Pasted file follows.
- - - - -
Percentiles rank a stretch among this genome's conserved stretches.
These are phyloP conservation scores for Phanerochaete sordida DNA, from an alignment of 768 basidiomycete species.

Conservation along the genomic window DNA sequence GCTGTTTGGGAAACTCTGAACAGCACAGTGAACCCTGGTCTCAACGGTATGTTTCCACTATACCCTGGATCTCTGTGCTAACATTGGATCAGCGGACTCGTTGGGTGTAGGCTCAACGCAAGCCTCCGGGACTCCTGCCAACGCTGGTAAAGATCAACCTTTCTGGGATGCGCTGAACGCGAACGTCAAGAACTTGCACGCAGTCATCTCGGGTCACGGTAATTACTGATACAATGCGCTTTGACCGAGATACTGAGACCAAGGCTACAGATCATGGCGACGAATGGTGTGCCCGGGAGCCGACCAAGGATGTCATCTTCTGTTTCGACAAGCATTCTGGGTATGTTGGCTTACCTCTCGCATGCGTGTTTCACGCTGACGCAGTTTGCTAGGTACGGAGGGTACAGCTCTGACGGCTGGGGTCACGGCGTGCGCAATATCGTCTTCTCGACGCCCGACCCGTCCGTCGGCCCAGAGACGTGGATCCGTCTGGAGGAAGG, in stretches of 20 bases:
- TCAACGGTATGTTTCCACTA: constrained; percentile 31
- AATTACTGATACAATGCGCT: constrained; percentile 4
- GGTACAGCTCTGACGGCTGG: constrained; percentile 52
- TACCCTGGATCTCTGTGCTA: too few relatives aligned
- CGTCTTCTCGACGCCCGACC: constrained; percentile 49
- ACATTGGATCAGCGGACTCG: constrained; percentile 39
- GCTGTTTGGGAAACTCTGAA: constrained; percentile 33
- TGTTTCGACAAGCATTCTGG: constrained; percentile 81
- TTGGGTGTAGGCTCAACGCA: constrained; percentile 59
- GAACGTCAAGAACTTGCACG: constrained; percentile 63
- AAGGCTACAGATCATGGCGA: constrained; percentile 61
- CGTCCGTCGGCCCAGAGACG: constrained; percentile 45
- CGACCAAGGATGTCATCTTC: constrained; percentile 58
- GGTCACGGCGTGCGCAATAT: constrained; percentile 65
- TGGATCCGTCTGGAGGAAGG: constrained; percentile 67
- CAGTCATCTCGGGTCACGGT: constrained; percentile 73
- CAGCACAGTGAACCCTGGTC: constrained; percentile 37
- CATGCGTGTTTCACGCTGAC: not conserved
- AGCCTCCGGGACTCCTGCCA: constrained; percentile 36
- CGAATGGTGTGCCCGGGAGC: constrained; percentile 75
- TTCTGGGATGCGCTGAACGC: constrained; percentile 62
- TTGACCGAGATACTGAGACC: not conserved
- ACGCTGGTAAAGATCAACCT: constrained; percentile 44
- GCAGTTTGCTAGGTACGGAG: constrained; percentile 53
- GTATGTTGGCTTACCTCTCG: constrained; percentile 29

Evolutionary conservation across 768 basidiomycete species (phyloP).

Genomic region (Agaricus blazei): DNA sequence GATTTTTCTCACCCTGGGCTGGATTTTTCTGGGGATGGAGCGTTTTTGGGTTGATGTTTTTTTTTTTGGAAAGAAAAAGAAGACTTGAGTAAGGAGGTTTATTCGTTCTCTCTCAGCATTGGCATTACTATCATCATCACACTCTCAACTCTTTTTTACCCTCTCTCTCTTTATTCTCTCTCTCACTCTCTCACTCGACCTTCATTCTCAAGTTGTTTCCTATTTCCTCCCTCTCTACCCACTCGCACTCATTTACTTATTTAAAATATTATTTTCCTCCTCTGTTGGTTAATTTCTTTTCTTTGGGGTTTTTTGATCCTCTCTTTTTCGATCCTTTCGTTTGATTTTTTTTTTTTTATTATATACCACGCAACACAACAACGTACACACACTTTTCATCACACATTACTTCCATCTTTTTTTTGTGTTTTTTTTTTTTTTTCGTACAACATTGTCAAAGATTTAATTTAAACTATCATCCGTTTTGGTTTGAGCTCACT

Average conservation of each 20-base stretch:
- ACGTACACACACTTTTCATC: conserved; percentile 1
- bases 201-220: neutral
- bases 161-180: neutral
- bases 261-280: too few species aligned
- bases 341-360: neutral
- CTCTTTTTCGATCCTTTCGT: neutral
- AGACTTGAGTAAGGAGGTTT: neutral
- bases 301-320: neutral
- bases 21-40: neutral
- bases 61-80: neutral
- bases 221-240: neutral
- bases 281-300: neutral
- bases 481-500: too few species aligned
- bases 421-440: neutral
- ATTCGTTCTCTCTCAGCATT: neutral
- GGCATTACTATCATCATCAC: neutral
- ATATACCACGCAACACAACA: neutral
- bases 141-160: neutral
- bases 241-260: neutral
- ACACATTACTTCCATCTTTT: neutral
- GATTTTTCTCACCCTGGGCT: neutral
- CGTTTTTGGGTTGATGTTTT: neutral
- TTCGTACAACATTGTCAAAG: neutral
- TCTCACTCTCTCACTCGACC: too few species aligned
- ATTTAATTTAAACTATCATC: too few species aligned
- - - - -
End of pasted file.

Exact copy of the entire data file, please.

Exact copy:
Percentiles rank a stretch among this genome's conserved stretches.
These are phyloP conservation scores for Phanerochaete sordida DNA, from an alignment of 768 basidiomycete species.

Conservation along the genomic window DNA sequence GCTGTTTGGGAAACTCTGAACAGCACAGTGAACCCTGGTCTCAACGGTATGTTTCCACTATACCCTGGATCTCTGTGCTAACATTGGATCAGCGGACTCGTTGGGTGTAGGCTCAACGCAAGCCTCCGGGACTCCTGCCAACGCTGGTAAAGATCAACCTTTCTGGGATGCGCTGAACGCGAACGTCAAGAACTTGCACGCAGTCATCTCGGGTCACGGTAATTACTGATACAATGCGCTTTGACCGAGATACTGAGACCAAGGCTACAGATCATGGCGACGAATGGTGTGCCCGGGAGCCGACCAAGGATGTCATCTTCTGTTTCGACAAGCATTCTGGGTATGTTGGCTTACCTCTCGCATGCGTGTTTCACGCTGACGCAGTTTGCTAGGTACGGAGGGTACAGCTCTGACGGCTGGGGTCACGGCGTGCGCAATATCGTCTTCTCGACGCCCGACCCGTCCGTCGGCCCAGAGACGTGGATCCGTCTGGAGGAAGG, in stretches of 20 bases:
- TCAACGGTATGTTTCCACTA: constrained; percentile 31
- AATTACTGATACAATGCGCT: constrained; percentile 4
- GGTACAGCTCTGACGGCTGG: constrained; percentile 52
- TACCCTGGATCTCTGTGCTA: too few relatives aligned
- CGTCTTCTCGACGCCCGACC: constrained; percentile 49
- ACATTGGATCAGCGGACTCG: constrained; percentile 39
- GCTGTTTGGGAAACTCTGAA: constrained; percentile 33
- TGTTTCGACAAGCATTCTGG: constrained; percentile 81
- TTGGGTGTAGGCTCAACGCA: constrained; percentile 59
- GAACGTCAAGAACTTGCACG: constrained; percentile 63
- AAGGCTACAGATCATGGCGA: constrained; percentile 61
- CGTCCGTCGGCCCAGAGACG: constrained; percentile 45
- CGACCAAGGATGTCATCTTC: constrained; percentile 58
- GGTCACGGCGTGCGCAATAT: constrained; percentile 65
- TGGATCCGTCTGGAGGAAGG: constrained; percentile 67
- CAGTCATCTCGGGTCACGGT: constrained; percentile 73
- CAGCACAGTGAACCCTGGTC: constrained; percentile 37
- CATGCGTGTTTCACGCTGAC: not conserved
- AGCCTCCGGGACTCCTGCCA: constrained; percentile 36
- CGAATGGTGTGCCCGGGAGC: constrained; percentile 75
- TTCTGGGATGCGCTGAACGC: constrained; percentile 62
- TTGACCGAGATACTGAGACC: not conserved
- ACGCTGGTAAAGATCAACCT: constrained; percentile 44
- GCAGTTTGCTAGGTACGGAG: constrained; percentile 53
- GTATGTTGGCTTACCTCTCG: constrained; percentile 29

Evolutionary conservation across 768 basidiomycete species (phyloP).

Genomic region (Agaricus blazei): DNA sequence GATTTTTCTCACCCTGGGCTGGATTTTTCTGGGGATGGAGCGTTTTTGGGTTGATGTTTTTTTTTTTGGAAAGAAAAAGAAGACTTGAGTAAGGAGGTTTATTCGTTCTCTCTCAGCATTGGCATTACTATCATCATCACACTCTCAACTCTTTTTTACCCTCTCTCTCTTTATTCTCTCTCTCACTCTCTCACTCGACCTTCATTCTCAAGTTGTTTCCTATTTCCTCCCTCTCTACCCACTCGCACTCATTTACTTATTTAAAATATTATTTTCCTCCTCTGTTGGTTAATTTCTTTTCTTTGGGGTTTTTTGATCCTCTCTTTTTCGATCCTTTCGTTTGATTTTTTTTTTTTTATTATATACCACGCAACACAACAACGTACACACACTTTTCATCACACATTACTTCCATCTTTTTTTTGTGTTTTTTTTTTTTTTTCGTACAACATTGTCAAAGATTTAATTTAAACTATCATCCGTTTTGGTTTGAGCTCACT

Average conservation of each 20-base stretch:
- ACGTACACACACTTTTCATC: conserved; percentile 1
- bases 201-220: neutral
- bases 161-180: neutral
- bases 261-280: too few species aligned
- bases 341-360: neutral
- CTCTTTTTCGATCCTTTCGT: neutral
- AGACTTGAGTAAGGAGGTTT: neutral
- bases 301-320: neutral
- bases 21-40: neutral
- bases 61-80: neutral
- bases 221-240: neutral
- bases 281-300: neutral
- bases 481-500: too few species aligned
- bases 421-440: neutral
- ATTCGTTCTCTCTCAGCATT: neutral
- GGCATTACTATCATCATCAC: neutral
- ATATACCACGCAACACAACA: neutral
- bases 141-160: neutral
- bases 241-260: neutral
- ACACATTACTTCCATCTTTT: neutral
- GATTTTTCTCACCCTGGGCT: neutral
- CGTTTTTGGGTTGATGTTTT: neutral
- TTCGTACAACATTGTCAAAG: neutral
- TCTCACTCTCTCACTCGACC: too few species aligned
- ATTTAATTTAAACTATCATC: too few species aligned